Baltimore protests provoke conflict for Staples alum

Isabella Ullman , Feature Editor

Riots in Baltimore, Maryland, sparked when 25-year-old Freddie Gray died on April 19, one week after he was arrested by the Baltimore police.

On April 12, Gray was allegedly running away from the police for unknown reasons. Officers then took Gray in custody, and when he arrived at the station, Gray was no longer breathing.  It is still unclear whether his injury happened in the van or during arrest.

The Baltimore police have acknowledged their faults with handling the situation, and six police officers are now arrested. However, these officers said that they did not use force on Gray.

This event has sparked both peaceful and violent protests in Baltimore, and the mayor has taken action to make a week long curfew of 10 p.m.”

At Loyola University, many students participated in peaceful protests to fight for social equality and justice.

“I actually had a lot of friends who went downtown to show support,” Lea Bradley ’13 attending Loyola said. “But then, the protests became violent and people started destroying cars and buildings.”

At other colleges nearby, such as Johns Hopkins University, all classes were cancelled on Tuesday due to the threat of violent protests.

“The violence here is scary,” Ariana Sherman ’14 of John Hopkins said. “The CVS that is somewhat near campus was set on fire and looted. I even thought about what I would do if the protestors set my dorm on fire.”

However, according to Sherman, this is not the first time Baltimore has had issues with inner city safety. Stores that are just blocks away from Sherman’s dorm have been robbed multiple times this year, and at least one of these instances was an armed robbery. Although Sherman feels safe at her school, she does not walk alone at night.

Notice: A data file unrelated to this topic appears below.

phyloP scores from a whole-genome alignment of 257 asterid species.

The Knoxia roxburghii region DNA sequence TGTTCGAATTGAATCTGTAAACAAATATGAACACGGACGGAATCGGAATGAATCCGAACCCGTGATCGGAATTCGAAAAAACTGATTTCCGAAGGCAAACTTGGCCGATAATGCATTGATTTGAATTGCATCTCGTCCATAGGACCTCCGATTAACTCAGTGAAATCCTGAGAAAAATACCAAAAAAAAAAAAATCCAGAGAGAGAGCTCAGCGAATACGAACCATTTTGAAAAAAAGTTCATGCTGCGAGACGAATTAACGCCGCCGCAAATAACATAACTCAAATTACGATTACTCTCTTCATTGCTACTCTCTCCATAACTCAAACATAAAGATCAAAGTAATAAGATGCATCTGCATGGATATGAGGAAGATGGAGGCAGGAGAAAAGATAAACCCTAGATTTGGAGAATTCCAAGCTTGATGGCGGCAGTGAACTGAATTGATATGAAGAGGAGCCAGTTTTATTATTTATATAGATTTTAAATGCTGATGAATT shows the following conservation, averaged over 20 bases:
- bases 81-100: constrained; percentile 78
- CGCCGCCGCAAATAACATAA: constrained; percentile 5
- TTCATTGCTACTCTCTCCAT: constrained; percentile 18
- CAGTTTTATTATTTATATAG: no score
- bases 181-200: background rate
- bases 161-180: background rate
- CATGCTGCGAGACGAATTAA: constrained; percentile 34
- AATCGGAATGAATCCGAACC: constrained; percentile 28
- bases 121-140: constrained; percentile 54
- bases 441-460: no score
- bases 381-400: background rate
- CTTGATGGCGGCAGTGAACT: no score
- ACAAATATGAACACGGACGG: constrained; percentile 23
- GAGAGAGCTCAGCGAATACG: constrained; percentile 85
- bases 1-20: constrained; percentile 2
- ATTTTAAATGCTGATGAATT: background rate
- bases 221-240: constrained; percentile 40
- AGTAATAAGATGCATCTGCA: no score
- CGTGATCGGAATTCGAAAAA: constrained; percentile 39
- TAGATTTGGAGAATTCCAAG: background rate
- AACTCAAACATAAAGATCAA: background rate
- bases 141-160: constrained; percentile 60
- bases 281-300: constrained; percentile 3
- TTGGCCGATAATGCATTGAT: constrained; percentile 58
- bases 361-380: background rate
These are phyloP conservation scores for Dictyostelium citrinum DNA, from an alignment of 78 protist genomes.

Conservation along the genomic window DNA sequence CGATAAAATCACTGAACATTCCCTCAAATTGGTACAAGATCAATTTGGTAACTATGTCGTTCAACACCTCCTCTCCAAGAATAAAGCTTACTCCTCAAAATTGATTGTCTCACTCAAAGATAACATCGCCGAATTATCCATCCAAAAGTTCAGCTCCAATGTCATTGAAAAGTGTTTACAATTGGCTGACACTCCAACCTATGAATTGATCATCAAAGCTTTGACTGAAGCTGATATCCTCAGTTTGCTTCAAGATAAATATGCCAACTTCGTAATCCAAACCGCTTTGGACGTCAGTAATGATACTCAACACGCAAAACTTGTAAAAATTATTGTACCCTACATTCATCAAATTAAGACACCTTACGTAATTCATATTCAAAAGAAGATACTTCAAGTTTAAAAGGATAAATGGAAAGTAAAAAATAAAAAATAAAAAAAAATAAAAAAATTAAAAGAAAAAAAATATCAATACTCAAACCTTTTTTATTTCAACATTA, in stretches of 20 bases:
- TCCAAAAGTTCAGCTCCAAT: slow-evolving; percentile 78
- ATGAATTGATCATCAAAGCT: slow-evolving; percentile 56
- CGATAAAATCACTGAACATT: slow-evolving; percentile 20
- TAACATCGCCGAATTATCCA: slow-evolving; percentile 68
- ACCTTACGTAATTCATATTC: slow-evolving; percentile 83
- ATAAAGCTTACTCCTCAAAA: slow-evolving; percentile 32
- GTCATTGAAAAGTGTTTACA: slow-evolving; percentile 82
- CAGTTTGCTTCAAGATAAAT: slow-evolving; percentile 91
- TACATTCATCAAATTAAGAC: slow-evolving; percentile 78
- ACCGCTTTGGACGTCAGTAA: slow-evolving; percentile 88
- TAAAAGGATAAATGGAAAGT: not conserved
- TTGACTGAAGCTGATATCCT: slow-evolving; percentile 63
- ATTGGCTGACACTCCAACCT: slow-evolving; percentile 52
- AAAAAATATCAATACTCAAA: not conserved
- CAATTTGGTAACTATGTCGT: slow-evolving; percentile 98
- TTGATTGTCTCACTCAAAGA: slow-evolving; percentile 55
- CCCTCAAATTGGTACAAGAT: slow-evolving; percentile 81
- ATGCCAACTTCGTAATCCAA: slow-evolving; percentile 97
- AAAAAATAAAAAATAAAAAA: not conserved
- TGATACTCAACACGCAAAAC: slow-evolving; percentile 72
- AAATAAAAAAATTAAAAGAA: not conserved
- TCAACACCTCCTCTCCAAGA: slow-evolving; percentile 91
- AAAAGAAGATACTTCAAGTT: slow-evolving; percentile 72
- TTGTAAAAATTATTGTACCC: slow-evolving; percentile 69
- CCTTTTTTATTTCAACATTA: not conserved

Oliver Hickson ’15, who plans to attend Johns Hopkins University in the fall, is concerned about the protests and worries about how it might affect the environment at his future school. “It’s hard not to be a bit worried and anxious while reading what’s going on right now, considering in four months I’ll be living in that city.”

Not only is safety in parts of Baltimore an issue, but according to Andrew Clay ’13 who is a sophomore at Johns Hopkins University, this incident is shining a bigger light on Baltimore’s issues with racism.

“Unfortunately, thanks to the anonymity of Yik Yak, a lot of people have felt free to lob around the N word and say extremely racist things,” Clay said. “I’ve always thought Hopkins was a very open-minded community, but it’s hard to ignore all of the insensitive things being said.”

However, Chemistry and Physics teacher William Jones, a former resident and teacher in Baltimore, thinks that the incident is more of a conflict of equality in social classes.

“What makes this different from Ferguson is that while Baltimore has a black and white population, they also have a black and white police force,” Jones said.

In Jones’ experience teaching at Baltimore, he also explained the large disparity in wealth in the community. “I had one 15-year-old student who had never taken a science class before taking chemistry with me. The disparity in privileges, especially in education, is ridiculous.”

Despite the alleged equality issues in Baltimore, Jones agrees with the methods used by peaceful protesters, and believes that it is one of the best ways to change the world. “It has worked in the past, and it definitely can work in the future,” Jones said.